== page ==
2b: In any case, I argue that you’re not talking about heavy and light: the density of water actually holds around 2/3 of the weight. You’re talking about drag.

    An example I found from Flintshire Council giving these kind of spurious reasons about safety (https://goo.gl/W3EJdE) also said, “Exemptions are granted, based on medical and/or religious reasons”. And this shows the truth: it is actually a policy of enforcing social conformity. In Victorian times, women would have been arrested and imprisoned for swimwear which today they are literally required to wear.

    • / Reply

      Hi Tsuchan!

      I am an Aquatics Manager at a resort in Virginia and hopefully provide you with some clarifications on these topics!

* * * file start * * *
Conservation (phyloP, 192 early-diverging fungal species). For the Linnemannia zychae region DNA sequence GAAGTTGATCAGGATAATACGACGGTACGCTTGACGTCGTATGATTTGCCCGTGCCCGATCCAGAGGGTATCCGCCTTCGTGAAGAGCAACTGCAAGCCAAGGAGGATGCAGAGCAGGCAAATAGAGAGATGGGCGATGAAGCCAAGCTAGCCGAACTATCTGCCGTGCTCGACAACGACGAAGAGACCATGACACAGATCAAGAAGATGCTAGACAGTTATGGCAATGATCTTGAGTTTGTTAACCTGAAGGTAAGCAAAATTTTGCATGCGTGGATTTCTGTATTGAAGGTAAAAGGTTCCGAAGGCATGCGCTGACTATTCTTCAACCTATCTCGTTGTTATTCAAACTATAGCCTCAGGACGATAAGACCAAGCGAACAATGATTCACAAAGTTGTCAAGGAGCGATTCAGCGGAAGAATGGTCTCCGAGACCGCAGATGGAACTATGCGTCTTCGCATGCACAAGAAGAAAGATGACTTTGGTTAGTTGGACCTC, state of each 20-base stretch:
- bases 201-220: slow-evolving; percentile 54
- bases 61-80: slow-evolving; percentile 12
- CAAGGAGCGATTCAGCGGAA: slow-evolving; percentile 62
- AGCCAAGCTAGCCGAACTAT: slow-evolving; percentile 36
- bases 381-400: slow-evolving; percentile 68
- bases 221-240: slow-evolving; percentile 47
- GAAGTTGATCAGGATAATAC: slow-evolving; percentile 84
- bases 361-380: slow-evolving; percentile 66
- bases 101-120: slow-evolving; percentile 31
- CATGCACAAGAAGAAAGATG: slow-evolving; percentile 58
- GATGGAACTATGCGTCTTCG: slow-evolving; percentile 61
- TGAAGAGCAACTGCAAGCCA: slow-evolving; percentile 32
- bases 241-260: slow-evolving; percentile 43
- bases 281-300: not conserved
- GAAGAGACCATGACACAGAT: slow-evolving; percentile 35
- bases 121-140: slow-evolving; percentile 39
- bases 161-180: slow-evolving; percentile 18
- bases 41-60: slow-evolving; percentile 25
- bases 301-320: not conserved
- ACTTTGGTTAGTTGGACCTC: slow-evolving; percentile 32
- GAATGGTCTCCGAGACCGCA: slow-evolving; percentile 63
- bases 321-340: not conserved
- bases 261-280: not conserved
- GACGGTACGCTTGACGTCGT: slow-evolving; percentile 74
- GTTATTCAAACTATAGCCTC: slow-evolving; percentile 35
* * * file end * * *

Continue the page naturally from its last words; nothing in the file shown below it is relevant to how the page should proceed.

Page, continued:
Swim wear is specially made to be non-absorbent. this doesn’t mean it wont break down, because it will after exposure to chlorine, but FAR LESS rapidly against cotton. Nylon and lycra are the best options for swimming in but will still have some components of cotton im sure. Dyes in a swim suit also dont bleed out as dyes in cotton would. Cotton is mostly used because it is a common absorbent material.

      Yes, people urinate in pools constantly. it takes a few minutes for chlorine to disinfect that, so the argument would be that you would want the chlorine to be “free” and able to disinfect that first and foremost, but will an abundant of “street clothes” its going to be delayed in getting to the urine because of the other non-organic material it’s trying to disinfect. so it’s best to try and avoid those non-organic materials altogether.